If the planner elects to use the in-house equipment, can the technician be provided free of charge? Can on-site additions available in the venue such as podiums, extra microphones, extra power cables, adapters, laptops, and switchers be provided free of charge?
Think about the skill base of an event professional today – you’re required to be an expert in computer software, financial planning and budget management, logistics, event planning, design, gastronomy, audio-visual production, and now, of course, the ever-expanding horizon of technology!
Negotiating technology in a venue is way more than trying to secure free WiFi although some event professionals - and even more venue managers - think that this is still the key variable. Offering “Free WiFI” as a key benefit in your venue may sound like a great thing but to the truly experienced event planner, it’s akin to offering “Free Wine” with the Gala Dinner. “Free Wine” might, in fact, be the worst possible thing to serve at your prestigious dinner particularly as its unspecified provenance and nature means it could be a horrific blended aberration of “wine from the EU” served from a box! So beware of free wine and beware of free WiFi.
Large iconic structures like stadia and concert locations have generated significant recurring income from print and digital display advertising at the venue and from selling the naming rights to big corporate enterprises. Now venue managers are applying the same principles to conferences, corporate meetings, events, and exhibitions by charging event organizers for any prime real estate space they use for branding purposes.
So advertising, branding, and use of on-site digital signage have become additional items on the negotiation merry-go-round. The crucial thing here is to have anticipated this upfront and to have included a contingency sum in the initial budget for on-site branding – not just creation but also placing and display. This means that provision has been made but if you manage to negotiate it for free then a real saving has been made on the budget.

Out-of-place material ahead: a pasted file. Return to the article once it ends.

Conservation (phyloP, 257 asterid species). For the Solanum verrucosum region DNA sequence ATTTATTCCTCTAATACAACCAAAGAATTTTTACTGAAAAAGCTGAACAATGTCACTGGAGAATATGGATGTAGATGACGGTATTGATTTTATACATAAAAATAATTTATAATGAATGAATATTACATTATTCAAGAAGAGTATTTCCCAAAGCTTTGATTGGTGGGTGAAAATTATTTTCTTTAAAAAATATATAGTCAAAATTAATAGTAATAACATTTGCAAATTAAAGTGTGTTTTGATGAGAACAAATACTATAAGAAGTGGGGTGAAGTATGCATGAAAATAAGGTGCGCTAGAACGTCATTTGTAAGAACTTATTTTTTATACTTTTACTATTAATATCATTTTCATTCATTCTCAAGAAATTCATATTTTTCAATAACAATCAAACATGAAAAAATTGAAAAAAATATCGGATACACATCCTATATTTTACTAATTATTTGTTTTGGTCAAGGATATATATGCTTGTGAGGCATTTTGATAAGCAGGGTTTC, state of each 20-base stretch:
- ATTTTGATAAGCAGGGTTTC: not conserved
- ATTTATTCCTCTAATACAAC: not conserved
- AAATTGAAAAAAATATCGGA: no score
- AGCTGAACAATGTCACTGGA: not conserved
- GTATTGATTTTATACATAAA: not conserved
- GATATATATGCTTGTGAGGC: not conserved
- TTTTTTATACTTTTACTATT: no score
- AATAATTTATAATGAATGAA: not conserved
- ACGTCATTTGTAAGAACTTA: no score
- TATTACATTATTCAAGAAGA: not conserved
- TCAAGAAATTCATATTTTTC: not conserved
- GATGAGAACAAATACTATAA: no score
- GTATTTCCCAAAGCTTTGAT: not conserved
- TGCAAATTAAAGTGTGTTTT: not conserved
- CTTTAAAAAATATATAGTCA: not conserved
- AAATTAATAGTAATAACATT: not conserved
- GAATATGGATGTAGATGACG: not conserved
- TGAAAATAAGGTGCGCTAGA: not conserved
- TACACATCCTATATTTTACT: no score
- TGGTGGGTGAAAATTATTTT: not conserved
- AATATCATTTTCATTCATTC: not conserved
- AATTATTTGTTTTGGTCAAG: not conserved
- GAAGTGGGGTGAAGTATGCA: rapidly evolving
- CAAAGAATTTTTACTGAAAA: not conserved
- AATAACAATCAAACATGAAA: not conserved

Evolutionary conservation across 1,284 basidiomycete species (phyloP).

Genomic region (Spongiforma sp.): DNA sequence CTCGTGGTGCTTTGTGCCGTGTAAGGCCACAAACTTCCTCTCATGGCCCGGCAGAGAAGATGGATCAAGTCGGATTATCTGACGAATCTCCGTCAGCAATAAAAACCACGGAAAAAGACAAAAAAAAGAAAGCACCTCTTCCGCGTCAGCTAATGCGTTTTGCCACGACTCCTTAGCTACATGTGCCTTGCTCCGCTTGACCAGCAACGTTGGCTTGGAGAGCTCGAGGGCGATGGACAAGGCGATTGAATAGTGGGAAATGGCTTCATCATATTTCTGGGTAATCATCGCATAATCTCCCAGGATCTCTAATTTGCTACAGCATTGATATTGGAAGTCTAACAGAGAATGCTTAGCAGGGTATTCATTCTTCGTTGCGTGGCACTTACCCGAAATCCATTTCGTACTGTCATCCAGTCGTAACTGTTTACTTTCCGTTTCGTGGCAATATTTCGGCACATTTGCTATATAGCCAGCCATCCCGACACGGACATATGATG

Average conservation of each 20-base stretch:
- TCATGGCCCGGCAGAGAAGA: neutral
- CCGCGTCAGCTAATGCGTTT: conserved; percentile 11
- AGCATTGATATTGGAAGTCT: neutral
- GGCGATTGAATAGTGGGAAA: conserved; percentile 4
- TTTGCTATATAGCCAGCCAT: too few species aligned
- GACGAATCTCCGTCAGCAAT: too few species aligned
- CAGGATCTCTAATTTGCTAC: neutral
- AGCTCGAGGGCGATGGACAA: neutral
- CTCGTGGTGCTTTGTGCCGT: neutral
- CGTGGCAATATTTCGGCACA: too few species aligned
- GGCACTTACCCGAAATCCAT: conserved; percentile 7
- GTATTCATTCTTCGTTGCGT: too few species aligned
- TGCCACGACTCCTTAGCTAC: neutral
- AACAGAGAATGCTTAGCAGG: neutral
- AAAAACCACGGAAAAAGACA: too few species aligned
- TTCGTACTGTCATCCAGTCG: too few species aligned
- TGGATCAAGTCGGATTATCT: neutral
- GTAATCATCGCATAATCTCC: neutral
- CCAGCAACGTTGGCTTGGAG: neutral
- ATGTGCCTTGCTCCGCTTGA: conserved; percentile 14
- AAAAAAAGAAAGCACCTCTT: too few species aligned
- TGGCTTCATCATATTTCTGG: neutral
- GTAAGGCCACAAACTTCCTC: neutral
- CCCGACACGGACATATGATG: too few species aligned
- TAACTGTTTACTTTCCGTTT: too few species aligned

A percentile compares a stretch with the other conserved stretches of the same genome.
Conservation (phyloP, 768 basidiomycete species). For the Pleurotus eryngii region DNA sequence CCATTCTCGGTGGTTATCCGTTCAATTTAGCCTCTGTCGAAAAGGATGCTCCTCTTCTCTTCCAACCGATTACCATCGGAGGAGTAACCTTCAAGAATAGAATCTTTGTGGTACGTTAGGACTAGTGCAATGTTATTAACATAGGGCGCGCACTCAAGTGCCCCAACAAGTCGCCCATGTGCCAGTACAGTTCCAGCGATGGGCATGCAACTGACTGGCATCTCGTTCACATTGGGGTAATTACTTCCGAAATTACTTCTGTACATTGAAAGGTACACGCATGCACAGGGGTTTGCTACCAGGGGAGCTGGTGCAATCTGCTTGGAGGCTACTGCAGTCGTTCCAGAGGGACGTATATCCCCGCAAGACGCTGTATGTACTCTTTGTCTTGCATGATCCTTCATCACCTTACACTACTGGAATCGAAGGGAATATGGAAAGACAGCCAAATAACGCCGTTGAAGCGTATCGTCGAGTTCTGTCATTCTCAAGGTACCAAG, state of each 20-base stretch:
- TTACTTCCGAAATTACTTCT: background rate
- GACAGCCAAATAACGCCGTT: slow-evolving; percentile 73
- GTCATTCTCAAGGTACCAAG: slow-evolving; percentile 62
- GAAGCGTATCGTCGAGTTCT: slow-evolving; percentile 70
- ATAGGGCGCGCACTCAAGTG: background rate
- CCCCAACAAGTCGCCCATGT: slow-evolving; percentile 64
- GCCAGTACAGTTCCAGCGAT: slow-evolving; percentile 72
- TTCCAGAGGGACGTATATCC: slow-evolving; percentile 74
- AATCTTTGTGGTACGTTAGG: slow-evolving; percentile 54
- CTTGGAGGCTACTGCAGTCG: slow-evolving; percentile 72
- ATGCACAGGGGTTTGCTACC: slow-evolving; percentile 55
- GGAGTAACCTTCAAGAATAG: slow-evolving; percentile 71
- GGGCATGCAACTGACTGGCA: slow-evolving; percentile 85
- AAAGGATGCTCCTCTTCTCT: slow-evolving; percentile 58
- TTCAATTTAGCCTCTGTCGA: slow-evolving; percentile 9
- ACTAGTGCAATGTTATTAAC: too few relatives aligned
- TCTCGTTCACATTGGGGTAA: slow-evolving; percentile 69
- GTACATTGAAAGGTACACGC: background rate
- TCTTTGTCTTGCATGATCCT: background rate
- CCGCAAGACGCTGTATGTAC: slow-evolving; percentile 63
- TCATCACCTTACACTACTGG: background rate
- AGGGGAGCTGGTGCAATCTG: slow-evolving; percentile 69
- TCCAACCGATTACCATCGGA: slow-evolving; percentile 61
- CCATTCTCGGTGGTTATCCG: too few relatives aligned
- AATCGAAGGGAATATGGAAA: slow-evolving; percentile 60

However, if selling branding space at the venue represents additional potential revenue for the venue manager then, as the reseller, the event planner should also be entitled to a share of this revenue. When you conduct your first site inspection of a stadium, arena, or concert hall be sure to take note of how the large vertical and horizontal spaces around the venue are used - are there dedicated display units for advertising? Are these print or digital? Are there large banners fastened to ceiling flying points? Could any or all of these spaces be used to enhance the event experience - to display event schedules, for example, or for simple wayfinding? Could these spaces be sold onwards to event sponsors? Does the venue already manage and monetize this space? Can you assist the venue in offering these spaces and assets to event sponsors and receive a finder’s fee or commission?
Lawyers are paid to write contracts that protect and reflect the best interests of their clients so naturally the venue contract will always be slanted in the venue’s favor. And herein another crucial arrow in the quiver of the contemporary meeting and event planner – you have to have the gimlet eye of an attorney! Be aware, however, from the get-go, that contracts are not written in stone and form an integral part of the entire negotiation game.
Smaller venues may not have a formal contract in which case protect yourself by creating one to cover such key points as – access, dates, rates, spaces, liability, insurance, attrition, cancellation.
Contract law around venue rental can be complex. It’d be inappropriate, maybe even dangerous, to provide any cursory list of dos and don’ts but here are some guiding principles to follow when negotiating contracts with venues:
Today meetings and events people work in a multiplicity of venues from hotel meeting rooms and ballrooms to sports stadia to private lofts in edgy neighborhoods! This variety is at the heart of our métier and defines who we are. The negotiation tactics we deploy, therefore, may differ widely from location to location.
Most event professionals are used to working with meeting space in hotels and know what to expect both in terms of the formal contract and, of course, delivery. A core element in the business model of hotels is, of course, meetings and events so they’re set up specifically to do this. The negotiations usually include variables such as venue rental, AV rental, access, food and beverage minimums, etc.